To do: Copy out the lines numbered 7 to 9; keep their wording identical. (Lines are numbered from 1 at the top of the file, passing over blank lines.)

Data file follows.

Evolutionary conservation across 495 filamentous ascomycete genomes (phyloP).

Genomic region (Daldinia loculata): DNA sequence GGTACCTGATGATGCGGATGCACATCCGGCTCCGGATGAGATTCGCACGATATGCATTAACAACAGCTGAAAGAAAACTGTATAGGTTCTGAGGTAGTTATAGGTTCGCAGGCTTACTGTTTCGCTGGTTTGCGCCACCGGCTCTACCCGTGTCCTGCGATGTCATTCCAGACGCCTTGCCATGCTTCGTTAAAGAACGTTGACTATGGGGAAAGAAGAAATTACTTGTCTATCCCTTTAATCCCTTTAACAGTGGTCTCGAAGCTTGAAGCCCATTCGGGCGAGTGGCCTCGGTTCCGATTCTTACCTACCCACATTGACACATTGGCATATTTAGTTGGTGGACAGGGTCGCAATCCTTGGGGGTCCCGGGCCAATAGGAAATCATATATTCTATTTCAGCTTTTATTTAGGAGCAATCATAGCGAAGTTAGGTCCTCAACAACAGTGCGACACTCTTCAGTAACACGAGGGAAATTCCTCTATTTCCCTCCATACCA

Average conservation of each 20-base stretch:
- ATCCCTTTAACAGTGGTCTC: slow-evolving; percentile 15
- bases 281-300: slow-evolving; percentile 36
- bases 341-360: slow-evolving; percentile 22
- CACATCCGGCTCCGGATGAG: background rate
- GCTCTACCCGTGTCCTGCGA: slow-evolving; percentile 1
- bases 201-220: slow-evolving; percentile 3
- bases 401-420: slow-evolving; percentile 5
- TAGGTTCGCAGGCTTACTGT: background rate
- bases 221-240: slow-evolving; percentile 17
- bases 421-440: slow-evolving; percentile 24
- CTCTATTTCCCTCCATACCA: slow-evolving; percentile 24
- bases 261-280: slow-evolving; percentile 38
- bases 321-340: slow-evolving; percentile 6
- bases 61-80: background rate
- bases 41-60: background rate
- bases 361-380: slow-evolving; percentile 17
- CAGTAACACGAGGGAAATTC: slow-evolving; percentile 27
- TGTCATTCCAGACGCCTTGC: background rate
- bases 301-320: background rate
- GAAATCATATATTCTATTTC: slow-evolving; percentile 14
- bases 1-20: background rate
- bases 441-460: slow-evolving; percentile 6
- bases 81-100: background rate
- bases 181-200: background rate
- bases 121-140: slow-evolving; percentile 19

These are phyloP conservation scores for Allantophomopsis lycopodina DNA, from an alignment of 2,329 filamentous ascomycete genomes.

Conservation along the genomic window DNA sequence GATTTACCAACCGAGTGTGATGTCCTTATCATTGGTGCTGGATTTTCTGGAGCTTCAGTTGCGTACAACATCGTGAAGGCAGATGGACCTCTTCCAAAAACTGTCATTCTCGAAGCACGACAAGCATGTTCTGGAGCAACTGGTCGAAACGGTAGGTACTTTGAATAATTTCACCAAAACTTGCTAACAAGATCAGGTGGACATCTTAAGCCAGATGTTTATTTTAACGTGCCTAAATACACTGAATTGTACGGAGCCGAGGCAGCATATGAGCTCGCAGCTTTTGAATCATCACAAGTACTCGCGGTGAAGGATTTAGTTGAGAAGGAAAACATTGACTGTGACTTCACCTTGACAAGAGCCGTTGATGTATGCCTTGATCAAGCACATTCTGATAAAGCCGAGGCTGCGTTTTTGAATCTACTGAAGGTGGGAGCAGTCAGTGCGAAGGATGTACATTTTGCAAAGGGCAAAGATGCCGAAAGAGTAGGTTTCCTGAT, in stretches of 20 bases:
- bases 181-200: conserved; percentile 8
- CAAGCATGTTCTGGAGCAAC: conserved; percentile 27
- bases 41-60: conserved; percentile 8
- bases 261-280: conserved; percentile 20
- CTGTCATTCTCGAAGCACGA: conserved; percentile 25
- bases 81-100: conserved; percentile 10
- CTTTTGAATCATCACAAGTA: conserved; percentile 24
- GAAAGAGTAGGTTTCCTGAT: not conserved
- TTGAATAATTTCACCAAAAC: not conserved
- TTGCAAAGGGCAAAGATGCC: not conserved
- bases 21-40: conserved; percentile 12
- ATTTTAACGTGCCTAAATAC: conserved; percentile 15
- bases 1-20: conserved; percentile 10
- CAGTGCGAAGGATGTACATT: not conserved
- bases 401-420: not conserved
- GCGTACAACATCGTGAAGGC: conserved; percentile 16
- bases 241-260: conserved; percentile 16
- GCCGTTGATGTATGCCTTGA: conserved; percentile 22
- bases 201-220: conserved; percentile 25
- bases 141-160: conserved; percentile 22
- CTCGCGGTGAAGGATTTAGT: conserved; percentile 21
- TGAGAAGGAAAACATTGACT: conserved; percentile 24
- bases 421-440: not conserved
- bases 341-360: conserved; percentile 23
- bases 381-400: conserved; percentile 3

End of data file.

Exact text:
- CACATCCGGCTCCGGATGAG: background rate
- GCTCTACCCGTGTCCTGCGA: slow-evolving; percentile 1
- bases 201-220: slow-evolving; percentile 3